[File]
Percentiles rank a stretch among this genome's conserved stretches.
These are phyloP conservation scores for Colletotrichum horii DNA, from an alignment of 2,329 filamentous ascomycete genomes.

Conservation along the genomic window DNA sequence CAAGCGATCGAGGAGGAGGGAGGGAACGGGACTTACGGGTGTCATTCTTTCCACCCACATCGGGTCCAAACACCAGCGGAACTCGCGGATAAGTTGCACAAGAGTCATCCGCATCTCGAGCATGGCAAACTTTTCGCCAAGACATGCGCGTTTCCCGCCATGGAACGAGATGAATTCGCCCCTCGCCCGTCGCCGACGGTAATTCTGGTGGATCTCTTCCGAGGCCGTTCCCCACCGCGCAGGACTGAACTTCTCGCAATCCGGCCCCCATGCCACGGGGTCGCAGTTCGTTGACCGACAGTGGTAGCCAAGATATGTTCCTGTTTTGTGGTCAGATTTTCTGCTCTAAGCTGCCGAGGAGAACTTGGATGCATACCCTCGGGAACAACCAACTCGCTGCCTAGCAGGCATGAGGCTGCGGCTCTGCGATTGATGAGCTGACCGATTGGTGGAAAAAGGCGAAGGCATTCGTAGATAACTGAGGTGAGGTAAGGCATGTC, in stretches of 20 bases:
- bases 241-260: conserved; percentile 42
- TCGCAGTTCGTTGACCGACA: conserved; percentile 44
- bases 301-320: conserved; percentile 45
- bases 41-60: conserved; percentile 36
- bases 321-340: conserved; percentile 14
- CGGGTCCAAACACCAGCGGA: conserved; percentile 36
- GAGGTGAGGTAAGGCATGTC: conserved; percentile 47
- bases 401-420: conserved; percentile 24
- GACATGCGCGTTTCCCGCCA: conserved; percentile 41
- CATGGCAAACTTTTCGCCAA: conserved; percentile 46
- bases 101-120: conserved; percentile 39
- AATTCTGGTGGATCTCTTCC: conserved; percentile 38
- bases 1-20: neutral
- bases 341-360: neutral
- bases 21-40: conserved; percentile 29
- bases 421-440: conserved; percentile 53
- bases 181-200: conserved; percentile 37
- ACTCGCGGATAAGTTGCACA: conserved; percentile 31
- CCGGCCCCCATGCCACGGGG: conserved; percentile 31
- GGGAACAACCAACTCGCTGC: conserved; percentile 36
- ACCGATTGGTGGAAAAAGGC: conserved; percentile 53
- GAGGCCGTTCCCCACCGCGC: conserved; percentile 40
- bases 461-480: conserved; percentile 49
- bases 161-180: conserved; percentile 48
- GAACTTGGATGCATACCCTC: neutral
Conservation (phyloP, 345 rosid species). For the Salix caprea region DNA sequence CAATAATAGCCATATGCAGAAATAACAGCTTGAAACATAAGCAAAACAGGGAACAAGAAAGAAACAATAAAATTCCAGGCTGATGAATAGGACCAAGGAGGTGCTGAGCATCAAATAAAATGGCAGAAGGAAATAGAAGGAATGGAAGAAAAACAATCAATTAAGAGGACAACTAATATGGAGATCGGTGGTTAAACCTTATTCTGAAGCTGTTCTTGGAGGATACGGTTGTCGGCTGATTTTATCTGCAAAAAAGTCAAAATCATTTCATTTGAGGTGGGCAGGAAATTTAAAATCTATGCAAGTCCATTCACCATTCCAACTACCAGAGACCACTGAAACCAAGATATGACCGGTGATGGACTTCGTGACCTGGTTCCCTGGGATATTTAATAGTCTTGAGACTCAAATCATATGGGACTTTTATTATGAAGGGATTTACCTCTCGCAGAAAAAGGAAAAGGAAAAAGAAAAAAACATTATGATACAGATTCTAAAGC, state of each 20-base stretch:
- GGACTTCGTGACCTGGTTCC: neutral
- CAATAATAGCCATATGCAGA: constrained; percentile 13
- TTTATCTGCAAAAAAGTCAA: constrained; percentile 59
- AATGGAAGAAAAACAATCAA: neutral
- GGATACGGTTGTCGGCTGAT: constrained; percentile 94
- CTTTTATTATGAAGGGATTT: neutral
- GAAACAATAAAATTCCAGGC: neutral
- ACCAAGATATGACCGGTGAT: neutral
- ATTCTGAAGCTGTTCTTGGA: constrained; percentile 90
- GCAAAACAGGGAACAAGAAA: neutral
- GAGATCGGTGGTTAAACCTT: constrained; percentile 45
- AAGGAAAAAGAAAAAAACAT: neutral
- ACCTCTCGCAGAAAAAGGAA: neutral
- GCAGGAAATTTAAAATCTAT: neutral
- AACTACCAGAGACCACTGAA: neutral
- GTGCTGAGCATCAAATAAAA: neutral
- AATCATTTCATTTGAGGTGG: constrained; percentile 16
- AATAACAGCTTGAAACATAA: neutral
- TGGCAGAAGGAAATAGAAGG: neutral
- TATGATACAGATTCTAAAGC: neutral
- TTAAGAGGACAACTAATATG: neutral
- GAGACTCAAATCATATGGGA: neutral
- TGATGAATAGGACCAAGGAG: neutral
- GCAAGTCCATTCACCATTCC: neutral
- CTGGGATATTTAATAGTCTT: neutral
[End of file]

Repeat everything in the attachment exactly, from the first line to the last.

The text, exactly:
Percentiles rank a stretch among this genome's conserved stretches.
These are phyloP conservation scores for Colletotrichum horii DNA, from an alignment of 2,329 filamentous ascomycete genomes.

Conservation along the genomic window DNA sequence CAAGCGATCGAGGAGGAGGGAGGGAACGGGACTTACGGGTGTCATTCTTTCCACCCACATCGGGTCCAAACACCAGCGGAACTCGCGGATAAGTTGCACAAGAGTCATCCGCATCTCGAGCATGGCAAACTTTTCGCCAAGACATGCGCGTTTCCCGCCATGGAACGAGATGAATTCGCCCCTCGCCCGTCGCCGACGGTAATTCTGGTGGATCTCTTCCGAGGCCGTTCCCCACCGCGCAGGACTGAACTTCTCGCAATCCGGCCCCCATGCCACGGGGTCGCAGTTCGTTGACCGACAGTGGTAGCCAAGATATGTTCCTGTTTTGTGGTCAGATTTTCTGCTCTAAGCTGCCGAGGAGAACTTGGATGCATACCCTCGGGAACAACCAACTCGCTGCCTAGCAGGCATGAGGCTGCGGCTCTGCGATTGATGAGCTGACCGATTGGTGGAAAAAGGCGAAGGCATTCGTAGATAACTGAGGTGAGGTAAGGCATGTC, in stretches of 20 bases:
- bases 241-260: conserved; percentile 42
- TCGCAGTTCGTTGACCGACA: conserved; percentile 44
- bases 301-320: conserved; percentile 45
- bases 41-60: conserved; percentile 36
- bases 321-340: conserved; percentile 14
- CGGGTCCAAACACCAGCGGA: conserved; percentile 36
- GAGGTGAGGTAAGGCATGTC: conserved; percentile 47
- bases 401-420: conserved; percentile 24
- GACATGCGCGTTTCCCGCCA: conserved; percentile 41
- CATGGCAAACTTTTCGCCAA: conserved; percentile 46
- bases 101-120: conserved; percentile 39
- AATTCTGGTGGATCTCTTCC: conserved; percentile 38
- bases 1-20: neutral
- bases 341-360: neutral
- bases 21-40: conserved; percentile 29
- bases 421-440: conserved; percentile 53
- bases 181-200: conserved; percentile 37
- ACTCGCGGATAAGTTGCACA: conserved; percentile 31
- CCGGCCCCCATGCCACGGGG: conserved; percentile 31
- GGGAACAACCAACTCGCTGC: conserved; percentile 36
- ACCGATTGGTGGAAAAAGGC: conserved; percentile 53
- GAGGCCGTTCCCCACCGCGC: conserved; percentile 40
- bases 461-480: conserved; percentile 49
- bases 161-180: conserved; percentile 48
- GAACTTGGATGCATACCCTC: neutral
Conservation (phyloP, 345 rosid species). For the Salix caprea region DNA sequence CAATAATAGCCATATGCAGAAATAACAGCTTGAAACATAAGCAAAACAGGGAACAAGAAAGAAACAATAAAATTCCAGGCTGATGAATAGGACCAAGGAGGTGCTGAGCATCAAATAAAATGGCAGAAGGAAATAGAAGGAATGGAAGAAAAACAATCAATTAAGAGGACAACTAATATGGAGATCGGTGGTTAAACCTTATTCTGAAGCTGTTCTTGGAGGATACGGTTGTCGGCTGATTTTATCTGCAAAAAAGTCAAAATCATTTCATTTGAGGTGGGCAGGAAATTTAAAATCTATGCAAGTCCATTCACCATTCCAACTACCAGAGACCACTGAAACCAAGATATGACCGGTGATGGACTTCGTGACCTGGTTCCCTGGGATATTTAATAGTCTTGAGACTCAAATCATATGGGACTTTTATTATGAAGGGATTTACCTCTCGCAGAAAAAGGAAAAGGAAAAAGAAAAAAACATTATGATACAGATTCTAAAGC, state of each 20-base stretch:
- GGACTTCGTGACCTGGTTCC: neutral
- CAATAATAGCCATATGCAGA: constrained; percentile 13
- TTTATCTGCAAAAAAGTCAA: constrained; percentile 59
- AATGGAAGAAAAACAATCAA: neutral
- GGATACGGTTGTCGGCTGAT: constrained; percentile 94
- CTTTTATTATGAAGGGATTT: neutral
- GAAACAATAAAATTCCAGGC: neutral
- ACCAAGATATGACCGGTGAT: neutral
- ATTCTGAAGCTGTTCTTGGA: constrained; percentile 90
- GCAAAACAGGGAACAAGAAA: neutral
- GAGATCGGTGGTTAAACCTT: constrained; percentile 45
- AAGGAAAAAGAAAAAAACAT: neutral
- ACCTCTCGCAGAAAAAGGAA: neutral
- GCAGGAAATTTAAAATCTAT: neutral
- AACTACCAGAGACCACTGAA: neutral
- GTGCTGAGCATCAAATAAAA: neutral
- AATCATTTCATTTGAGGTGG: constrained; percentile 16
- AATAACAGCTTGAAACATAA: neutral
- TGGCAGAAGGAAATAGAAGG: neutral
- TATGATACAGATTCTAAAGC: neutral
- TTAAGAGGACAACTAATATG: neutral
- GAGACTCAAATCATATGGGA: neutral
- TGATGAATAGGACCAAGGAG: neutral
- GCAAGTCCATTCACCATTCC: neutral
- CTGGGATATTTAATAGTCTT: neutral